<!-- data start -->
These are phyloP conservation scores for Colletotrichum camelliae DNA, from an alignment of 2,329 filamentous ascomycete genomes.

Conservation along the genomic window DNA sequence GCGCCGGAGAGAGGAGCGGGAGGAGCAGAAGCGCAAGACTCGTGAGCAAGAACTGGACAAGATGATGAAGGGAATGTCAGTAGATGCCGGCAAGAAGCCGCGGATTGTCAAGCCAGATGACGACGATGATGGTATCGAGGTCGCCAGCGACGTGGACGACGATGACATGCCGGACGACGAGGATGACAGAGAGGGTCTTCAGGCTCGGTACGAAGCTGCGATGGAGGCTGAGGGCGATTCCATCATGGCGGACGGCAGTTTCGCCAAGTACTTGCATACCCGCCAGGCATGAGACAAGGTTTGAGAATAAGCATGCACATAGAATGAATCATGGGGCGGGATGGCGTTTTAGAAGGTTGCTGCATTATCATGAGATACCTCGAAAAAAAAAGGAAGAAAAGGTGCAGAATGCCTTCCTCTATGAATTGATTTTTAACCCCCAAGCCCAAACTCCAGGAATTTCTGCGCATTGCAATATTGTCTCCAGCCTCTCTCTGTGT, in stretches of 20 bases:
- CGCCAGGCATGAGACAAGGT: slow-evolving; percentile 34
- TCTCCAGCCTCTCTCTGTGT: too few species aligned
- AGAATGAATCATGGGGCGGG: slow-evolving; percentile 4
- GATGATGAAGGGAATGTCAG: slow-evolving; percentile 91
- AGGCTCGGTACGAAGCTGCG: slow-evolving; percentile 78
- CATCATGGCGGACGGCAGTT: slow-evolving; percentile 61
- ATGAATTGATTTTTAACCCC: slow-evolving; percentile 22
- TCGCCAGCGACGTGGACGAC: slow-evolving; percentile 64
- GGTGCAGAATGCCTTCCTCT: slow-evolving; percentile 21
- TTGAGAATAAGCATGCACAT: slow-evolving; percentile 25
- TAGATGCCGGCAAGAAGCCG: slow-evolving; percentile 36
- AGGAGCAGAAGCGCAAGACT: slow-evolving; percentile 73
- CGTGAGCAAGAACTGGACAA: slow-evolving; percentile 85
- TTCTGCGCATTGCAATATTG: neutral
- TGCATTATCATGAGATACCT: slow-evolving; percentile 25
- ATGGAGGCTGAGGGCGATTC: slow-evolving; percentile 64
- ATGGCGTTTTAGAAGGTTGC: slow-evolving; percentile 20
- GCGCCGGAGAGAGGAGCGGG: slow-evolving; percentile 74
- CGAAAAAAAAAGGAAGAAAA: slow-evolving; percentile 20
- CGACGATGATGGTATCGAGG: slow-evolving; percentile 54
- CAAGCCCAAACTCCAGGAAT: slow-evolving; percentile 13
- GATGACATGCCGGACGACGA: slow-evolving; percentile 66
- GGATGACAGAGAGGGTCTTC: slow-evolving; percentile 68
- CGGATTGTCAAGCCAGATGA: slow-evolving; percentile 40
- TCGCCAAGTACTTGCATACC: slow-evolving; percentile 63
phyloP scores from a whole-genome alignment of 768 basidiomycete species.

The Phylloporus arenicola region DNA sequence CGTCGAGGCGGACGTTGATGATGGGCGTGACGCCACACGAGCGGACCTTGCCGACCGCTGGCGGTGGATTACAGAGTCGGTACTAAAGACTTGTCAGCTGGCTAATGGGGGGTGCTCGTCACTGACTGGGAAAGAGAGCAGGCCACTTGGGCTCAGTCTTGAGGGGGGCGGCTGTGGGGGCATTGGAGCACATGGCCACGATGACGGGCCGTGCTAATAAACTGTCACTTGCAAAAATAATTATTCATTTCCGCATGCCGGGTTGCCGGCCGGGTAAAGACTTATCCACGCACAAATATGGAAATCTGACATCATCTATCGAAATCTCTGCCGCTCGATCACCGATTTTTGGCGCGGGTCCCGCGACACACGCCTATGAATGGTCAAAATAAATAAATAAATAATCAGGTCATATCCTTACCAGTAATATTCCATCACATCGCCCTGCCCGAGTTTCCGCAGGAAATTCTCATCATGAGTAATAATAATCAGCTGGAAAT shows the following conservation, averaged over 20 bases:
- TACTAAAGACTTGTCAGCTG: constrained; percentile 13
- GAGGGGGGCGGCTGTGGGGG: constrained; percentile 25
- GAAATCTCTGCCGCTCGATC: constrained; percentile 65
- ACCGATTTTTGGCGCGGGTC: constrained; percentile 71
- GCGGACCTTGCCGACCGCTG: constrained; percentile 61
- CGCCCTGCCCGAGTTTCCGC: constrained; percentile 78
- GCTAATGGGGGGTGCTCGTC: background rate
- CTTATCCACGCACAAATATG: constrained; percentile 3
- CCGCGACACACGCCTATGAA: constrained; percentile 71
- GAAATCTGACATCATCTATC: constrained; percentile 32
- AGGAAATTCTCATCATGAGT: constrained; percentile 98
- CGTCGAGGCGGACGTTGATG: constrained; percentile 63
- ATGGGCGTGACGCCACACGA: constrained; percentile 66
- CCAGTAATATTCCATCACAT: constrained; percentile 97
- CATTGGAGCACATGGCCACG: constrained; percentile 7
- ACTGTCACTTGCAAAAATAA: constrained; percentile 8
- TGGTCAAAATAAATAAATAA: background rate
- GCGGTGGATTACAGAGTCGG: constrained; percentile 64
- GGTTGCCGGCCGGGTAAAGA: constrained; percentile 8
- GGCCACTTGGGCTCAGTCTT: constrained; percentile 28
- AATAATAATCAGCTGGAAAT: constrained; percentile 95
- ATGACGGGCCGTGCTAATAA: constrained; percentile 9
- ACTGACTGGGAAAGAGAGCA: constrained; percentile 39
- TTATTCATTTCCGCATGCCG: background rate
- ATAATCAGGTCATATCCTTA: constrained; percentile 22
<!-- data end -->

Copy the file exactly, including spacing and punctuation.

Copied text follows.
These are phyloP conservation scores for Colletotrichum camelliae DNA, from an alignment of 2,329 filamentous ascomycete genomes.

Conservation along the genomic window DNA sequence GCGCCGGAGAGAGGAGCGGGAGGAGCAGAAGCGCAAGACTCGTGAGCAAGAACTGGACAAGATGATGAAGGGAATGTCAGTAGATGCCGGCAAGAAGCCGCGGATTGTCAAGCCAGATGACGACGATGATGGTATCGAGGTCGCCAGCGACGTGGACGACGATGACATGCCGGACGACGAGGATGACAGAGAGGGTCTTCAGGCTCGGTACGAAGCTGCGATGGAGGCTGAGGGCGATTCCATCATGGCGGACGGCAGTTTCGCCAAGTACTTGCATACCCGCCAGGCATGAGACAAGGTTTGAGAATAAGCATGCACATAGAATGAATCATGGGGCGGGATGGCGTTTTAGAAGGTTGCTGCATTATCATGAGATACCTCGAAAAAAAAAGGAAGAAAAGGTGCAGAATGCCTTCCTCTATGAATTGATTTTTAACCCCCAAGCCCAAACTCCAGGAATTTCTGCGCATTGCAATATTGTCTCCAGCCTCTCTCTGTGT, in stretches of 20 bases:
- CGCCAGGCATGAGACAAGGT: slow-evolving; percentile 34
- TCTCCAGCCTCTCTCTGTGT: too few species aligned
- AGAATGAATCATGGGGCGGG: slow-evolving; percentile 4
- GATGATGAAGGGAATGTCAG: slow-evolving; percentile 91
- AGGCTCGGTACGAAGCTGCG: slow-evolving; percentile 78
- CATCATGGCGGACGGCAGTT: slow-evolving; percentile 61
- ATGAATTGATTTTTAACCCC: slow-evolving; percentile 22
- TCGCCAGCGACGTGGACGAC: slow-evolving; percentile 64
- GGTGCAGAATGCCTTCCTCT: slow-evolving; percentile 21
- TTGAGAATAAGCATGCACAT: slow-evolving; percentile 25
- TAGATGCCGGCAAGAAGCCG: slow-evolving; percentile 36
- AGGAGCAGAAGCGCAAGACT: slow-evolving; percentile 73
- CGTGAGCAAGAACTGGACAA: slow-evolving; percentile 85
- TTCTGCGCATTGCAATATTG: neutral
- TGCATTATCATGAGATACCT: slow-evolving; percentile 25
- ATGGAGGCTGAGGGCGATTC: slow-evolving; percentile 64
- ATGGCGTTTTAGAAGGTTGC: slow-evolving; percentile 20
- GCGCCGGAGAGAGGAGCGGG: slow-evolving; percentile 74
- CGAAAAAAAAAGGAAGAAAA: slow-evolving; percentile 20
- CGACGATGATGGTATCGAGG: slow-evolving; percentile 54
- CAAGCCCAAACTCCAGGAAT: slow-evolving; percentile 13
- GATGACATGCCGGACGACGA: slow-evolving; percentile 66
- GGATGACAGAGAGGGTCTTC: slow-evolving; percentile 68
- CGGATTGTCAAGCCAGATGA: slow-evolving; percentile 40
- TCGCCAAGTACTTGCATACC: slow-evolving; percentile 63
phyloP scores from a whole-genome alignment of 768 basidiomycete species.

The Phylloporus arenicola region DNA sequence CGTCGAGGCGGACGTTGATGATGGGCGTGACGCCACACGAGCGGACCTTGCCGACCGCTGGCGGTGGATTACAGAGTCGGTACTAAAGACTTGTCAGCTGGCTAATGGGGGGTGCTCGTCACTGACTGGGAAAGAGAGCAGGCCACTTGGGCTCAGTCTTGAGGGGGGCGGCTGTGGGGGCATTGGAGCACATGGCCACGATGACGGGCCGTGCTAATAAACTGTCACTTGCAAAAATAATTATTCATTTCCGCATGCCGGGTTGCCGGCCGGGTAAAGACTTATCCACGCACAAATATGGAAATCTGACATCATCTATCGAAATCTCTGCCGCTCGATCACCGATTTTTGGCGCGGGTCCCGCGACACACGCCTATGAATGGTCAAAATAAATAAATAAATAATCAGGTCATATCCTTACCAGTAATATTCCATCACATCGCCCTGCCCGAGTTTCCGCAGGAAATTCTCATCATGAGTAATAATAATCAGCTGGAAAT shows the following conservation, averaged over 20 bases:
- TACTAAAGACTTGTCAGCTG: constrained; percentile 13
- GAGGGGGGCGGCTGTGGGGG: constrained; percentile 25
- GAAATCTCTGCCGCTCGATC: constrained; percentile 65
- ACCGATTTTTGGCGCGGGTC: constrained; percentile 71
- GCGGACCTTGCCGACCGCTG: constrained; percentile 61
- CGCCCTGCCCGAGTTTCCGC: constrained; percentile 78
- GCTAATGGGGGGTGCTCGTC: background rate
- CTTATCCACGCACAAATATG: constrained; percentile 3
- CCGCGACACACGCCTATGAA: constrained; percentile 71
- GAAATCTGACATCATCTATC: constrained; percentile 32
- AGGAAATTCTCATCATGAGT: constrained; percentile 98
- CGTCGAGGCGGACGTTGATG: constrained; percentile 63
- ATGGGCGTGACGCCACACGA: constrained; percentile 66
- CCAGTAATATTCCATCACAT: constrained; percentile 97
- CATTGGAGCACATGGCCACG: constrained; percentile 7
- ACTGTCACTTGCAAAAATAA: constrained; percentile 8
- TGGTCAAAATAAATAAATAA: background rate
- GCGGTGGATTACAGAGTCGG: constrained; percentile 64
- GGTTGCCGGCCGGGTAAAGA: constrained; percentile 8
- GGCCACTTGGGCTCAGTCTT: constrained; percentile 28
- AATAATAATCAGCTGGAAAT: constrained; percentile 95
- ATGACGGGCCGTGCTAATAA: constrained; percentile 9
- ACTGACTGGGAAAGAGAGCA: constrained; percentile 39
- TTATTCATTTCCGCATGCCG: background rate
- ATAATCAGGTCATATCCTTA: constrained; percentile 22